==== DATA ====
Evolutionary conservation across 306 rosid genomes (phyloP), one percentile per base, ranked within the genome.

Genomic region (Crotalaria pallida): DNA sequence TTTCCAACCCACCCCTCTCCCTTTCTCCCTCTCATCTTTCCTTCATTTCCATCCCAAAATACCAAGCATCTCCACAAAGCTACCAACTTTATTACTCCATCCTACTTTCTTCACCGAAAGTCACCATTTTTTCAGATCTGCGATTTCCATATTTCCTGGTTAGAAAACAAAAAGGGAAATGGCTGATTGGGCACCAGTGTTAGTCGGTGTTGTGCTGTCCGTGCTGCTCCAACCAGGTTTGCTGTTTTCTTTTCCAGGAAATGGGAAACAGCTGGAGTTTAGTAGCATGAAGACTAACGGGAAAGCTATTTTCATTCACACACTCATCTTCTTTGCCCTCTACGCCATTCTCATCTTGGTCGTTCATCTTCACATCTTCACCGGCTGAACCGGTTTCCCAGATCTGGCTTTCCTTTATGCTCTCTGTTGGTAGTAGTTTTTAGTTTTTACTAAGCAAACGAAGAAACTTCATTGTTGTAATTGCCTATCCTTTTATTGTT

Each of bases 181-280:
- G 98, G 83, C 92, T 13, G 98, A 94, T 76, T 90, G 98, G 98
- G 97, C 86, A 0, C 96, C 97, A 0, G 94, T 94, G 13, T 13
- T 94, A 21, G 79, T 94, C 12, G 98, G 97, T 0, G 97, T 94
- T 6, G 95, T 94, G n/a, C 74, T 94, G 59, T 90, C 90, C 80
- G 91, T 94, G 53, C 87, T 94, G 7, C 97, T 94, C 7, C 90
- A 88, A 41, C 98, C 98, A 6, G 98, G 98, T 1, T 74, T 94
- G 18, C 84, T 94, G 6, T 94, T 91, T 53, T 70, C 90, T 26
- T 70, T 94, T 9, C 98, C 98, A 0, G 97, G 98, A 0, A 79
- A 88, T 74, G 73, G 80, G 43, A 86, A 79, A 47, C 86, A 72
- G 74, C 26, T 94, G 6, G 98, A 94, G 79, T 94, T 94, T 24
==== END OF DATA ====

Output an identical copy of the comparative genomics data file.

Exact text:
Evolutionary conservation across 306 rosid genomes (phyloP), one percentile per base, ranked within the genome.

Genomic region (Crotalaria pallida): DNA sequence TTTCCAACCCACCCCTCTCCCTTTCTCCCTCTCATCTTTCCTTCATTTCCATCCCAAAATACCAAGCATCTCCACAAAGCTACCAACTTTATTACTCCATCCTACTTTCTTCACCGAAAGTCACCATTTTTTCAGATCTGCGATTTCCATATTTCCTGGTTAGAAAACAAAAAGGGAAATGGCTGATTGGGCACCAGTGTTAGTCGGTGTTGTGCTGTCCGTGCTGCTCCAACCAGGTTTGCTGTTTTCTTTTCCAGGAAATGGGAAACAGCTGGAGTTTAGTAGCATGAAGACTAACGGGAAAGCTATTTTCATTCACACACTCATCTTCTTTGCCCTCTACGCCATTCTCATCTTGGTCGTTCATCTTCACATCTTCACCGGCTGAACCGGTTTCCCAGATCTGGCTTTCCTTTATGCTCTCTGTTGGTAGTAGTTTTTAGTTTTTACTAAGCAAACGAAGAAACTTCATTGTTGTAATTGCCTATCCTTTTATTGTT

Each of bases 181-280:
- G 98, G 83, C 92, T 13, G 98, A 94, T 76, T 90, G 98, G 98
- G 97, C 86, A 0, C 96, C 97, A 0, G 94, T 94, G 13, T 13
- T 94, A 21, G 79, T 94, C 12, G 98, G 97, T 0, G 97, T 94
- T 6, G 95, T 94, G n/a, C 74, T 94, G 59, T 90, C 90, C 80
- G 91, T 94, G 53, C 87, T 94, G 7, C 97, T 94, C 7, C 90
- A 88, A 41, C 98, C 98, A 6, G 98, G 98, T 1, T 74, T 94
- G 18, C 84, T 94, G 6, T 94, T 91, T 53, T 70, C 90, T 26
- T 70, T 94, T 9, C 98, C 98, A 0, G 97, G 98, A 0, A 79
- A 88, T 74, G 73, G 80, G 43, A 86, A 79, A 47, C 86, A 72
- G 74, C 26, T 94, G 6, G 98, A 94, G 79, T 94, T 94, T 24